So many friends have asked me about what is the right, or wrong, thing to say to someone with cancer. I don’t think there is necessarily a right thing – although I try and live by the theory that it is better to admit that I have no idea what to say rather than say something that might hurt someone. That being said, I still think something/anything should be said rather than nothing at all!
But there are many wrong things that you can say!
However, I am very aware that a lot of these comments come from embarrassment, fear of getting it wrong, wanting to offer comfort, but unfortunately some definitely come from ignorance!
Here is a few of the things said to me, and other cancer patients who I have had contact with:
“I can empathise with you as my Mum had breast cancer”. At this point I’m thinking arh that’s nice, and I’m sorry to hear that, but then “oh but she is terminal now as she has a secondary brain tumour” – er not really what I wanted to hear a day or two after my diagnosis.
Several people have told me the story “My mum/my best friend/ my aunt survived after having breast cancer 3 times” – again, not really what you want to hear when starting treatment for the first time!
“Will you survive?” Erm, not sure how you answer this one so my response was simply “I bloody hope so”. This is a weird one because I think most of us would like to ask this question when we hear of someone with a cancer diagnosis but social etiquette means we don’t – but it still totally took me aback!
Another strange one is “Your positive attitude got you through this”. Now I really do appreciate these sentiments, and I absolutely know they come from a good place, however I feel it somehow diminishes the ‘struggle’ people who haven’t survived have gone through. I’m sure they all started out with positive attitudes but it didn’t help them. I feel ‘lucky’ to be alive and doing well – but then I feel chuffing ‘unlucky’ to have had to go through this in this first place.
Other people’s experiences –
“It is much worse for your husband watching you go through the treatment” – now I know it is very difficult for loved ones to watch someone go through it, but I’m still fairly sure it is worse, much, much worse, for the person actually having the poison pumped in, the surgery, the intense burning of radiotherapy, and all the other little gems that cancer brings!
One lady told me “I had a ‘funny’ conversation yesterday at work – Have you been on a sabbatical? No I have had Cancer. Goodness you don’t look like you have had Cancer (Umm, not sure what I should look like). Then… I know just how you feel I had to have a long time off work but it wasn’t Cancer – Well I don’t really suppose you know how I feel then.”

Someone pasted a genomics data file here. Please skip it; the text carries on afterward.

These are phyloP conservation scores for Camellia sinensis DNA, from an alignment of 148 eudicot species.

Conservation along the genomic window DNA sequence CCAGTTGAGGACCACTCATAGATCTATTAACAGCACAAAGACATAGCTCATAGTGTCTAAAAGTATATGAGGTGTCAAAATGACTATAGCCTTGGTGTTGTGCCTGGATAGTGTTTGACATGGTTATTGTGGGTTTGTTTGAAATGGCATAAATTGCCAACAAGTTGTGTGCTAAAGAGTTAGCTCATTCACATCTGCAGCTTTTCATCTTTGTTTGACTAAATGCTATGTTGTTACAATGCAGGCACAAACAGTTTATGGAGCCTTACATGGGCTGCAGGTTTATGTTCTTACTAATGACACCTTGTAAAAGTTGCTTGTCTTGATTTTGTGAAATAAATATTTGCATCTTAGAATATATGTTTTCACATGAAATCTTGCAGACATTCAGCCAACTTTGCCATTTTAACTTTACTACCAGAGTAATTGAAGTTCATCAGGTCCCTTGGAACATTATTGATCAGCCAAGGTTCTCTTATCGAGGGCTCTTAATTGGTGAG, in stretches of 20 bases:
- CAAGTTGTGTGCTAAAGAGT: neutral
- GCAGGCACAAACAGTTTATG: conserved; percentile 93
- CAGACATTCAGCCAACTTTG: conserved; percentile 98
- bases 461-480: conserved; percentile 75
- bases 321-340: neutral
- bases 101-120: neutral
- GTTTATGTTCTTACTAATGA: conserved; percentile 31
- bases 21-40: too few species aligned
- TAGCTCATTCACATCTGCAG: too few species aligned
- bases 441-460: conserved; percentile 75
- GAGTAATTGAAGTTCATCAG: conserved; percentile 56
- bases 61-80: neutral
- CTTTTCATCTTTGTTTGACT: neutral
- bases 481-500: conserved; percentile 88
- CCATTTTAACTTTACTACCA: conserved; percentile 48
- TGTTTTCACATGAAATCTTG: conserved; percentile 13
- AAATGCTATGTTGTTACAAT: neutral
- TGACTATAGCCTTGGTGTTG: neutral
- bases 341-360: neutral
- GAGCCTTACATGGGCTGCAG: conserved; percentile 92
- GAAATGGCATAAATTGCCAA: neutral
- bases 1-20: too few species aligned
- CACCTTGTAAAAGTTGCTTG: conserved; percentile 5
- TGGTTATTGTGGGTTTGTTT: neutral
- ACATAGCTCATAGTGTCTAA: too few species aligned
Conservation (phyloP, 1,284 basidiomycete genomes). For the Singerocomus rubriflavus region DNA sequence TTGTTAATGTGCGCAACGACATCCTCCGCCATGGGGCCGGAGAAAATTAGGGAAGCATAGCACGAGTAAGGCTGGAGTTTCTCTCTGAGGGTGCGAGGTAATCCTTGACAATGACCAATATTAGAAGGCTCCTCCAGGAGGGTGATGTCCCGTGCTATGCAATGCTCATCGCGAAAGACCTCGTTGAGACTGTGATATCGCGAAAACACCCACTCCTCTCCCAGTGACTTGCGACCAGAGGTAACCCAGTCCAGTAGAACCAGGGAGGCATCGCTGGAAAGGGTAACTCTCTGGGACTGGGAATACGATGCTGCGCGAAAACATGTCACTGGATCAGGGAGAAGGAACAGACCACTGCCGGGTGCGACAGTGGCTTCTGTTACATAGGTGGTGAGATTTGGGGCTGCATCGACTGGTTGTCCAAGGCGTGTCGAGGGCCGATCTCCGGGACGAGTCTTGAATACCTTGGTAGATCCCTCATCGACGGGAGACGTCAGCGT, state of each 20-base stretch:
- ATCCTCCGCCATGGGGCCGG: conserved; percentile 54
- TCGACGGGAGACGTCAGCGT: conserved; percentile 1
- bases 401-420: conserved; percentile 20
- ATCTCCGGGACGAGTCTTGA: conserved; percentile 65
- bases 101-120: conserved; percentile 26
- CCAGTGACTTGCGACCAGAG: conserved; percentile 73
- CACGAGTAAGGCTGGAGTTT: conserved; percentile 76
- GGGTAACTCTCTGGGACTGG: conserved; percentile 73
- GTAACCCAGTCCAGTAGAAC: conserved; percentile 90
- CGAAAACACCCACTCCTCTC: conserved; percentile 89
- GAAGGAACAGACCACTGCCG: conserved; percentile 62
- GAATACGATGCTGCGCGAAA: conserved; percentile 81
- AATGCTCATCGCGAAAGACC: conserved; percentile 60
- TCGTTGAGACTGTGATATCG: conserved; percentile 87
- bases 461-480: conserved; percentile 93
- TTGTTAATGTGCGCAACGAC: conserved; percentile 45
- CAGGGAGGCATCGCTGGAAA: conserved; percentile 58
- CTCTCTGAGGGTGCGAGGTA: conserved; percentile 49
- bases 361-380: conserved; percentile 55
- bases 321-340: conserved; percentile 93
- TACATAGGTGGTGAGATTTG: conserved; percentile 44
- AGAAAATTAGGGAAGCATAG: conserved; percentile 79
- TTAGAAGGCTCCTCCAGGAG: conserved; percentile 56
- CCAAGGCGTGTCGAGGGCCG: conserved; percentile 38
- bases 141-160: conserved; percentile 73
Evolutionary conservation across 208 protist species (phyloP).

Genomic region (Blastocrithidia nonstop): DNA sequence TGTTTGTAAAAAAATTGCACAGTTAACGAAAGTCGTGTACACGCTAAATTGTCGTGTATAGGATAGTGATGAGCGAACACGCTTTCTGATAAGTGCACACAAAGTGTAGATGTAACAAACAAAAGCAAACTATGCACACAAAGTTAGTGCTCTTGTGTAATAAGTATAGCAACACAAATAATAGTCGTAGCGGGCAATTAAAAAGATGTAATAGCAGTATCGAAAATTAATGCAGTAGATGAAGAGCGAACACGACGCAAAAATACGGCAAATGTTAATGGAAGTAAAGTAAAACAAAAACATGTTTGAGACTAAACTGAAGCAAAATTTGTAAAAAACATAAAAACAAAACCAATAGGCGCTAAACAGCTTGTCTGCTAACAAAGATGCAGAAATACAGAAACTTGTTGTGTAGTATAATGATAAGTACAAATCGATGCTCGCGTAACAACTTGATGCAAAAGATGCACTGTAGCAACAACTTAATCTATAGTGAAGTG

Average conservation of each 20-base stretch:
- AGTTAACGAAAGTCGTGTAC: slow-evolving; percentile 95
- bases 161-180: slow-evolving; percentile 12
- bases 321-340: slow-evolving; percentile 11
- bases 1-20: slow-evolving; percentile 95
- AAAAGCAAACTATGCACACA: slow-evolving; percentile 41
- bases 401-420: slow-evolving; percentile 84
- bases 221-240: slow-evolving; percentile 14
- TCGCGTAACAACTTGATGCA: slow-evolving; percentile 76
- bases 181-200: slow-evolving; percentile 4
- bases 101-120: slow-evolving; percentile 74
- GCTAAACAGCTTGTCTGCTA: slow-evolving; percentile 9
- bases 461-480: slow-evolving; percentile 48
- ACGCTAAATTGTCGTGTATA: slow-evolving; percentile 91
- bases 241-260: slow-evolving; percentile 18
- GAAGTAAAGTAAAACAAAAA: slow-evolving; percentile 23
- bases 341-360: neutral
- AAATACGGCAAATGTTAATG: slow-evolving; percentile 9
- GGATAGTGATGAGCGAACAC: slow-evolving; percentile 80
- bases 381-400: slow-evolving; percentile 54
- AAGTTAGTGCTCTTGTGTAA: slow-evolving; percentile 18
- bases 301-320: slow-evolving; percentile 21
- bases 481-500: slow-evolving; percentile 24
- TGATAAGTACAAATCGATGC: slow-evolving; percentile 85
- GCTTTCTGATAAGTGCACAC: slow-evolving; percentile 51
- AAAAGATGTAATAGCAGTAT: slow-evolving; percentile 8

“A lady who came into our cancer support group who’d had bladder cancer was telling another lady, who was recovering from a failed, delayed, breast reconstruction, that breast cancer was best because you can have your recon and then forget it!”
“On hair loss: your hair was very thin anyway!” – I couldn’t quite believe this one!
Not an inappropriate comment but I loved hearing this one, and it properly made me laugh – “I call what’s left of my breast ‘Robin’, because I love robins and I’m delighted to still have my red breast!”
This is just a very small snapshot but may just make us think a little before we jump in and say something potentially hurtful. I can laugh at, or brush off, most comments, but a few have left me speechless. However… I can say terribly inappropriate things but having a sense of humour (most of the time) has got me through this, so that is my excuse! It’s not just me though; family (especially Lauren) and friends have been known to shock a few people with ‘near the knuckle’ comments!
Big G with the news of my diagnosis, in front of the consultant and breast nurse – “I will remarry you know” – his way of saying don’t you dare die as I have always said I will haunt him if he finds someone else!
“Cancer take me now!” at a party with the most depressing music on – lots of people there I didn’t know, oops, well this is me!
When shopping with a friend “Oh no, I couldn’t possible pack the shopping as I have cancer!” – not sure the lady on the till knew what to say!
We tend to make light of things and I’m sure the stuff that we say to each other could really offend someone else. So this post can only ever be from my perspective – I find things funny that others may struggle with. On this point, I have noticed on Facebook that many people get annoyed/offended when someone shaves their head to raise money for cancer research, saying things like how can this help, how can they relate etc. I’m sure none of those people think they can understand how a cancer patient feels when losing their hair, and how the feelings are tied into this hideous disease, but I still think it’s a pretty brave thing to do… shame none of my friends wanted to come out in sympathy and shave their head!! Well apart from Charlie, the Labradoodle, who went a bit bald on his back at the same time as I lost my hair! And in all honesty, I think anything that raises money should be praised. A friend’s daughter is shaving her hair off after she completes her GCSE’s this summer – hats (or hair) off to her. Click here if you would like to donate – well done Hope. Sorry this bit was slightly off topic but then I do ramble a bit!